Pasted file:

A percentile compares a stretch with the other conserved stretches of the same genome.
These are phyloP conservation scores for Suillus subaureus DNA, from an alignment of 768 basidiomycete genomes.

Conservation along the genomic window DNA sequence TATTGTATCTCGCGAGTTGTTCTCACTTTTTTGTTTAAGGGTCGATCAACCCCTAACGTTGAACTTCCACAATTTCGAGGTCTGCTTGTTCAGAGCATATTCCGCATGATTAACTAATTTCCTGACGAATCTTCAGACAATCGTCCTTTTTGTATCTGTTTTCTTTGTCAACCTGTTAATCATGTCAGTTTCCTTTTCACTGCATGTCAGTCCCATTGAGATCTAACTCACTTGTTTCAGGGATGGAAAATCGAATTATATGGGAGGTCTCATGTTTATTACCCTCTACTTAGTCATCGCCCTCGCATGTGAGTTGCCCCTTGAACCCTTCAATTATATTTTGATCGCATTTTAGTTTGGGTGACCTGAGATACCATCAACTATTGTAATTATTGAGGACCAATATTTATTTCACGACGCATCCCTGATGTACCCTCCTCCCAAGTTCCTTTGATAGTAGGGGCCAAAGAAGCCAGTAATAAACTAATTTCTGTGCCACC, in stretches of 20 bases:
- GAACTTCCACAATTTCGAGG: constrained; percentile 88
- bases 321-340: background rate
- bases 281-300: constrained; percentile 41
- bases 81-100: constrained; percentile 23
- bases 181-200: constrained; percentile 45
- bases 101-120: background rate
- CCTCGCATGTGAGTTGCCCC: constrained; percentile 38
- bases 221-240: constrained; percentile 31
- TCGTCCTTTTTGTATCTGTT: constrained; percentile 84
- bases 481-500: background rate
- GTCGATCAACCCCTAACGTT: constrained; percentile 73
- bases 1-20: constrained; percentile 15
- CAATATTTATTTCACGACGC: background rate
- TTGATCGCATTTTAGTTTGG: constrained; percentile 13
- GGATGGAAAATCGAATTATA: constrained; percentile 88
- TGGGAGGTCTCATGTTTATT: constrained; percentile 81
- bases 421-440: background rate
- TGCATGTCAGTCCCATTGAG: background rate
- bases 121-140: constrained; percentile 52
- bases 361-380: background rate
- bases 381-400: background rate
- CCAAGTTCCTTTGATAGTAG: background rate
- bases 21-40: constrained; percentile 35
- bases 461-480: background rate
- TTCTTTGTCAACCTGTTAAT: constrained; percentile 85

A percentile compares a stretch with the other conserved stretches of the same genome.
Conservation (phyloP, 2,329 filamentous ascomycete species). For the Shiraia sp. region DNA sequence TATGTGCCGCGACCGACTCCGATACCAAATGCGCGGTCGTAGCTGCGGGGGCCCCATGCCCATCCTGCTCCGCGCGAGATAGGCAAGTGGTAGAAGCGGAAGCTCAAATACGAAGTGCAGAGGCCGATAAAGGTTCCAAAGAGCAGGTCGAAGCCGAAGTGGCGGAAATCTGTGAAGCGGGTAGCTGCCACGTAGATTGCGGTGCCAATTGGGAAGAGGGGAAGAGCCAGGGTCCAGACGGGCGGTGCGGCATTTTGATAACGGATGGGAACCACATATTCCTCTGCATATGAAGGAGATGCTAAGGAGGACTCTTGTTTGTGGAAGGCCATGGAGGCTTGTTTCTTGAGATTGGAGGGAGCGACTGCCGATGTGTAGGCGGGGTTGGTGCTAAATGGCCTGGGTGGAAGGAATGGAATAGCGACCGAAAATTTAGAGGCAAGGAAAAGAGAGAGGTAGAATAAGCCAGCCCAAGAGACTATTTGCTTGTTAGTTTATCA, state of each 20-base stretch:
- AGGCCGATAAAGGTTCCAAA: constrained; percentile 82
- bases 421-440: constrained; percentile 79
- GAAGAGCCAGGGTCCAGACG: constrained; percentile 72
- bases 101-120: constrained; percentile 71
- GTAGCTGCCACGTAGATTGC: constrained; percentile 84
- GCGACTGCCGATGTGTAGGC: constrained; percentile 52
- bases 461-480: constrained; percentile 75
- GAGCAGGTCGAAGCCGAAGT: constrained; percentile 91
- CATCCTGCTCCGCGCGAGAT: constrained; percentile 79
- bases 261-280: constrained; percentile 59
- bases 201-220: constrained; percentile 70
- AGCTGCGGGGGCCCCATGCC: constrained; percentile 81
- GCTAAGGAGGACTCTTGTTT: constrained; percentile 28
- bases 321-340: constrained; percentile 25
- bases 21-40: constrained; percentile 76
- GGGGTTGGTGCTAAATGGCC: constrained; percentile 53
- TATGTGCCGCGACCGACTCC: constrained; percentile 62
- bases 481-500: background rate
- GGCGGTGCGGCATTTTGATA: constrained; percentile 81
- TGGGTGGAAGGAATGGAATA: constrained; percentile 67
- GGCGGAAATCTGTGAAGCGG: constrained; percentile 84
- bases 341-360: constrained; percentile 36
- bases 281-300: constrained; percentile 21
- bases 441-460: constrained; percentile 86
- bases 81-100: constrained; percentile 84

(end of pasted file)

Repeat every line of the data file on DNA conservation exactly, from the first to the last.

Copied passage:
A percentile compares a stretch with the other conserved stretches of the same genome.
These are phyloP conservation scores for Suillus subaureus DNA, from an alignment of 768 basidiomycete genomes.

Conservation along the genomic window DNA sequence TATTGTATCTCGCGAGTTGTTCTCACTTTTTTGTTTAAGGGTCGATCAACCCCTAACGTTGAACTTCCACAATTTCGAGGTCTGCTTGTTCAGAGCATATTCCGCATGATTAACTAATTTCCTGACGAATCTTCAGACAATCGTCCTTTTTGTATCTGTTTTCTTTGTCAACCTGTTAATCATGTCAGTTTCCTTTTCACTGCATGTCAGTCCCATTGAGATCTAACTCACTTGTTTCAGGGATGGAAAATCGAATTATATGGGAGGTCTCATGTTTATTACCCTCTACTTAGTCATCGCCCTCGCATGTGAGTTGCCCCTTGAACCCTTCAATTATATTTTGATCGCATTTTAGTTTGGGTGACCTGAGATACCATCAACTATTGTAATTATTGAGGACCAATATTTATTTCACGACGCATCCCTGATGTACCCTCCTCCCAAGTTCCTTTGATAGTAGGGGCCAAAGAAGCCAGTAATAAACTAATTTCTGTGCCACC, in stretches of 20 bases:
- GAACTTCCACAATTTCGAGG: constrained; percentile 88
- bases 321-340: background rate
- bases 281-300: constrained; percentile 41
- bases 81-100: constrained; percentile 23
- bases 181-200: constrained; percentile 45
- bases 101-120: background rate
- CCTCGCATGTGAGTTGCCCC: constrained; percentile 38
- bases 221-240: constrained; percentile 31
- TCGTCCTTTTTGTATCTGTT: constrained; percentile 84
- bases 481-500: background rate
- GTCGATCAACCCCTAACGTT: constrained; percentile 73
- bases 1-20: constrained; percentile 15
- CAATATTTATTTCACGACGC: background rate
- TTGATCGCATTTTAGTTTGG: constrained; percentile 13
- GGATGGAAAATCGAATTATA: constrained; percentile 88
- TGGGAGGTCTCATGTTTATT: constrained; percentile 81
- bases 421-440: background rate
- TGCATGTCAGTCCCATTGAG: background rate
- bases 121-140: constrained; percentile 52
- bases 361-380: background rate
- bases 381-400: background rate
- CCAAGTTCCTTTGATAGTAG: background rate
- bases 21-40: constrained; percentile 35
- bases 461-480: background rate
- TTCTTTGTCAACCTGTTAAT: constrained; percentile 85

A percentile compares a stretch with the other conserved stretches of the same genome.
Conservation (phyloP, 2,329 filamentous ascomycete species). For the Shiraia sp. region DNA sequence TATGTGCCGCGACCGACTCCGATACCAAATGCGCGGTCGTAGCTGCGGGGGCCCCATGCCCATCCTGCTCCGCGCGAGATAGGCAAGTGGTAGAAGCGGAAGCTCAAATACGAAGTGCAGAGGCCGATAAAGGTTCCAAAGAGCAGGTCGAAGCCGAAGTGGCGGAAATCTGTGAAGCGGGTAGCTGCCACGTAGATTGCGGTGCCAATTGGGAAGAGGGGAAGAGCCAGGGTCCAGACGGGCGGTGCGGCATTTTGATAACGGATGGGAACCACATATTCCTCTGCATATGAAGGAGATGCTAAGGAGGACTCTTGTTTGTGGAAGGCCATGGAGGCTTGTTTCTTGAGATTGGAGGGAGCGACTGCCGATGTGTAGGCGGGGTTGGTGCTAAATGGCCTGGGTGGAAGGAATGGAATAGCGACCGAAAATTTAGAGGCAAGGAAAAGAGAGAGGTAGAATAAGCCAGCCCAAGAGACTATTTGCTTGTTAGTTTATCA, state of each 20-base stretch:
- AGGCCGATAAAGGTTCCAAA: constrained; percentile 82
- bases 421-440: constrained; percentile 79
- GAAGAGCCAGGGTCCAGACG: constrained; percentile 72
- bases 101-120: constrained; percentile 71
- GTAGCTGCCACGTAGATTGC: constrained; percentile 84
- GCGACTGCCGATGTGTAGGC: constrained; percentile 52
- bases 461-480: constrained; percentile 75
- GAGCAGGTCGAAGCCGAAGT: constrained; percentile 91
- CATCCTGCTCCGCGCGAGAT: constrained; percentile 79
- bases 261-280: constrained; percentile 59
- bases 201-220: constrained; percentile 70
- AGCTGCGGGGGCCCCATGCC: constrained; percentile 81
- GCTAAGGAGGACTCTTGTTT: constrained; percentile 28
- bases 321-340: constrained; percentile 25
- bases 21-40: constrained; percentile 76
- GGGGTTGGTGCTAAATGGCC: constrained; percentile 53
- TATGTGCCGCGACCGACTCC: constrained; percentile 62
- bases 481-500: background rate
- GGCGGTGCGGCATTTTGATA: constrained; percentile 81
- TGGGTGGAAGGAATGGAATA: constrained; percentile 67
- GGCGGAAATCTGTGAAGCGG: constrained; percentile 84
- bases 341-360: constrained; percentile 36
- bases 281-300: constrained; percentile 21
- bases 441-460: constrained; percentile 86
- bases 81-100: constrained; percentile 84